Making a wearable band wasn't Mr. Adelman's original plan. After developing some expertise as media-content producers, he and his wife first pitched focus groups on the idea of a science-fiction fantasy story that involved a group of teens and a magical charm bracelet. Focus group participants liked the story, but they liked the bracelet even more and wondered if it could be brought to life. And so Mighty Cast was born.

The company developed a beta version of the Nex band, which received a "Reader's Choice Award" for offbeat product of the year in 2013 from consumer electronics Web magazine Engadget as well as a CES innovation award. It then refined the China-made band to make it adjustable and less bulky.

Story continues below advertisement

The biggest thing Mighty's team learned through testing, however, was it didn't need to find the perfect software application to marry to its device. It didn't need to discover the one key that would keep buyers interested in the band long after they purchased it. In Mighty's mind, that key doesn't exist.

"We were looking for the killer app," Mr. Adelman said. "And what we discovered is that there's no killer app."

Funding to get this far has come from a mix of sources, including money raised from the sale of Mr. Adelman's previous business and backing from venture investor Leo Capital Holdings. The company has also tapped government tax-rebate programs.

Still, the odds remain stacked against Mighty Cast. Rivals such as Samsung and Microsoft are struggling to create popular and accomplished wearable products after years of trial and error. How far a Montreal startup of 12 employees can push the envelope, whether it can really turn a fictional charm bracelet into a top-selling tech gadget, remains to be seen.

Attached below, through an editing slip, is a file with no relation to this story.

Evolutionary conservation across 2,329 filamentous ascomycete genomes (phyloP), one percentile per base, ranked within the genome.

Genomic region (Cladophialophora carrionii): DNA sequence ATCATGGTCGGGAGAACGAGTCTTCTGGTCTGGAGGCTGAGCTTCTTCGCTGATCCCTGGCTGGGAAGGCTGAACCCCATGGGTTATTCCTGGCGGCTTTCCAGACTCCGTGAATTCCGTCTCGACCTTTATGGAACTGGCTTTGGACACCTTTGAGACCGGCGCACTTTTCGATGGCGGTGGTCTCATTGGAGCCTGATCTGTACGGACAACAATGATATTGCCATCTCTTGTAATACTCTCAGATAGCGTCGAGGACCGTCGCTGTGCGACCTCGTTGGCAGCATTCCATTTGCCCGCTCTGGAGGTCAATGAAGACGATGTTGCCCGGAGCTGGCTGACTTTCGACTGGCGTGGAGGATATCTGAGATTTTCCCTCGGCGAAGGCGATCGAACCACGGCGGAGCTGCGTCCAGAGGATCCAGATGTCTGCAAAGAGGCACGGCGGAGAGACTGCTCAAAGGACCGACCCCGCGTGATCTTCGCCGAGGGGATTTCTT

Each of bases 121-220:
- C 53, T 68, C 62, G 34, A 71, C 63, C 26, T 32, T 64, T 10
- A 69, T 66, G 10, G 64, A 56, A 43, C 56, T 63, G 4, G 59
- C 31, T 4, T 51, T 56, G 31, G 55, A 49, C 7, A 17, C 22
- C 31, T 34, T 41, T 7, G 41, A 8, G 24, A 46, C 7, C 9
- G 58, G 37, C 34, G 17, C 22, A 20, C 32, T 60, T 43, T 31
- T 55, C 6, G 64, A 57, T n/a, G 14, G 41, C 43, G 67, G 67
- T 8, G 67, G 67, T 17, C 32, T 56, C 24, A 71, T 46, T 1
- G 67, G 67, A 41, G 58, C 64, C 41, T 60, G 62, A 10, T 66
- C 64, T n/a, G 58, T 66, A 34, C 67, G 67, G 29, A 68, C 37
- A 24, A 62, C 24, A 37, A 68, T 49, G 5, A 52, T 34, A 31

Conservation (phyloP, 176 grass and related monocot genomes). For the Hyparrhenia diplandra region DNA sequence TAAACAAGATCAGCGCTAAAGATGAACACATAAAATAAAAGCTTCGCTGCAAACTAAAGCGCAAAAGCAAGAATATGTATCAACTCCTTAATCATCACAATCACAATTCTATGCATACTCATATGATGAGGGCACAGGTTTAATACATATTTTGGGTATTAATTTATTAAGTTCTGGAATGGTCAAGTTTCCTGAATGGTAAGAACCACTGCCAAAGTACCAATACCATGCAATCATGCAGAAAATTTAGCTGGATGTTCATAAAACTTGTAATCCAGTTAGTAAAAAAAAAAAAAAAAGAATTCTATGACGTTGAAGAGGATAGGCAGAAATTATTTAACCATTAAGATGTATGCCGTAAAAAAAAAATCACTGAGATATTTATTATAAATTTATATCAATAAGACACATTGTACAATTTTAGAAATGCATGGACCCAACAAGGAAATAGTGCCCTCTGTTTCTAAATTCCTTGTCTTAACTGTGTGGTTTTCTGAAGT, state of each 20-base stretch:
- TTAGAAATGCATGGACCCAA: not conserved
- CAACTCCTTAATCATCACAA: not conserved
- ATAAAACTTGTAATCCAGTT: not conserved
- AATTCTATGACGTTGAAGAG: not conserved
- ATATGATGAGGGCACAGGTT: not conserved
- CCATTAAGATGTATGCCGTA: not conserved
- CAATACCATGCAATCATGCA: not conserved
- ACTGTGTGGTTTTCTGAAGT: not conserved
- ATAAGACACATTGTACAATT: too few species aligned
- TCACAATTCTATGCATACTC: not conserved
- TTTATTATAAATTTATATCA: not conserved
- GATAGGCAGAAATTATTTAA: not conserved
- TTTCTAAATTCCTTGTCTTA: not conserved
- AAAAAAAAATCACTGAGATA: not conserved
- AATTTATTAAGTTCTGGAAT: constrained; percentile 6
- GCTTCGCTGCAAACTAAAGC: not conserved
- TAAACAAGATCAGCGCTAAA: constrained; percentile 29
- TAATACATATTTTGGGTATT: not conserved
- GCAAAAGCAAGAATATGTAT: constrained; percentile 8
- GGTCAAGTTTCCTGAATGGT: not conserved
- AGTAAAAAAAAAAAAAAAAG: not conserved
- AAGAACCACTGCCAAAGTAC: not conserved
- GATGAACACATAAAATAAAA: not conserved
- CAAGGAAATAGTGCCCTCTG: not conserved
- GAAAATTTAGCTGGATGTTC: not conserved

Report an error Editorial code of conduct
Tickers mentioned in this story
Unchecking box will stop auto data updates
Due to technical reasons, we have temporarily removed commenting from our articles. We hope to have this fixed soon. Thank you for your patience. If you are looking to give feedback on our new site, please send it along to feedback@globeandmail.com. If you want to write a letter to the editor, please forward to letters@globeandmail.com.

Welcome to The Globe and Mail’s comment community. This is a space where subscribers can engage with each other and Globe staff. Non-subscribers can read and sort comments but will not be able to engage with them in any way. Click here to subscribe.

If you would like to write a letter to the editor, please forward it to letters@globeandmail.com. Readers can also interact with The Globe on Facebook and Twitter .

Welcome to The Globe and Mail’s comment community. This is a space where subscribers can engage with each other and Globe staff. Non-subscribers can read and sort comments but will not be able to engage with them in any way. Click here to subscribe.

If you would like to write a letter to the editor, please forward it to letters@globeandmail.com. Readers can also interact with The Globe on Facebook and Twitter .

Welcome to The Globe and Mail’s comment community. This is a space where subscribers can engage with each other and Globe staff.

We aim to create a safe and valuable space for discussion and debate. That means:

  • Treat others as you wish to be treated
  • Criticize ideas, not people
  • Stay on topic
  • Avoid the use of toxic and offensive language
  • Flag bad behaviour

Comments that violate our community guidelines will be removed.

Read our community guidelines here

Discussion loading ...

Cannabis pro newsletter